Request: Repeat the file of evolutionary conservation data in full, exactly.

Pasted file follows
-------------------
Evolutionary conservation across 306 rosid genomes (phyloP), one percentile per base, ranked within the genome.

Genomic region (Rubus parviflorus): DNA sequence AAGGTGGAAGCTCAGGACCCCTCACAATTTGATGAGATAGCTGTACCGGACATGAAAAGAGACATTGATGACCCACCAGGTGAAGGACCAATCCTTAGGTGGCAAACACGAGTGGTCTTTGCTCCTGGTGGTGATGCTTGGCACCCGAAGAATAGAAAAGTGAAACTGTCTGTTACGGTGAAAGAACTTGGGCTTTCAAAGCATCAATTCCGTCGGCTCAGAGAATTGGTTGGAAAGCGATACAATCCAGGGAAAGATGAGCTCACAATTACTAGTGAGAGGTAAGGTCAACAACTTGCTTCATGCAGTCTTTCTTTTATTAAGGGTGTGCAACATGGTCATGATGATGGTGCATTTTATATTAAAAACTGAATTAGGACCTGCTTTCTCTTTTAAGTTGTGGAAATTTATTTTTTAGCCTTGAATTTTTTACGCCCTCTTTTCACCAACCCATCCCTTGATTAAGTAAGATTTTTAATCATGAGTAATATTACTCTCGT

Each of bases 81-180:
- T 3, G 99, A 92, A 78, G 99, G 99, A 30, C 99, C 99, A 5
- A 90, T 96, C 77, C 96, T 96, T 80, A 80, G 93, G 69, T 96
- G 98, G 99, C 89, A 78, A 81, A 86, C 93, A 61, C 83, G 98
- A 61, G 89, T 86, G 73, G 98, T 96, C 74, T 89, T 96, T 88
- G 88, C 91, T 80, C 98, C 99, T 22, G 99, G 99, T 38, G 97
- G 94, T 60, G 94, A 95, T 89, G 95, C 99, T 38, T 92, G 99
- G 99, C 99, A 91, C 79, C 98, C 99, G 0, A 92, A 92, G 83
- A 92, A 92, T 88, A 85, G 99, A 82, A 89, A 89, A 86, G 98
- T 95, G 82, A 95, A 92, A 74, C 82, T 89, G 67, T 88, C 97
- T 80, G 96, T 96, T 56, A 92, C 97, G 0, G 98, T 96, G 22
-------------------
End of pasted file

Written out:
Evolutionary conservation across 306 rosid genomes (phyloP), one percentile per base, ranked within the genome.

Genomic region (Rubus parviflorus): DNA sequence AAGGTGGAAGCTCAGGACCCCTCACAATTTGATGAGATAGCTGTACCGGACATGAAAAGAGACATTGATGACCCACCAGGTGAAGGACCAATCCTTAGGTGGCAAACACGAGTGGTCTTTGCTCCTGGTGGTGATGCTTGGCACCCGAAGAATAGAAAAGTGAAACTGTCTGTTACGGTGAAAGAACTTGGGCTTTCAAAGCATCAATTCCGTCGGCTCAGAGAATTGGTTGGAAAGCGATACAATCCAGGGAAAGATGAGCTCACAATTACTAGTGAGAGGTAAGGTCAACAACTTGCTTCATGCAGTCTTTCTTTTATTAAGGGTGTGCAACATGGTCATGATGATGGTGCATTTTATATTAAAAACTGAATTAGGACCTGCTTTCTCTTTTAAGTTGTGGAAATTTATTTTTTAGCCTTGAATTTTTTACGCCCTCTTTTCACCAACCCATCCCTTGATTAAGTAAGATTTTTAATCATGAGTAATATTACTCTCGT

Each of bases 81-180:
- T 3, G 99, A 92, A 78, G 99, G 99, A 30, C 99, C 99, A 5
- A 90, T 96, C 77, C 96, T 96, T 80, A 80, G 93, G 69, T 96
- G 98, G 99, C 89, A 78, A 81, A 86, C 93, A 61, C 83, G 98
- A 61, G 89, T 86, G 73, G 98, T 96, C 74, T 89, T 96, T 88
- G 88, C 91, T 80, C 98, C 99, T 22, G 99, G 99, T 38, G 97
- G 94, T 60, G 94, A 95, T 89, G 95, C 99, T 38, T 92, G 99
- G 99, C 99, A 91, C 79, C 98, C 99, G 0, A 92, A 92, G 83
- A 92, A 92, T 88, A 85, G 99, A 82, A 89, A 89, A 86, G 98
- T 95, G 82, A 95, A 92, A 74, C 82, T 89, G 67, T 88, C 97
- T 80, G 96, T 96, T 56, A 92, C 97, G 0, G 98, T 96, G 22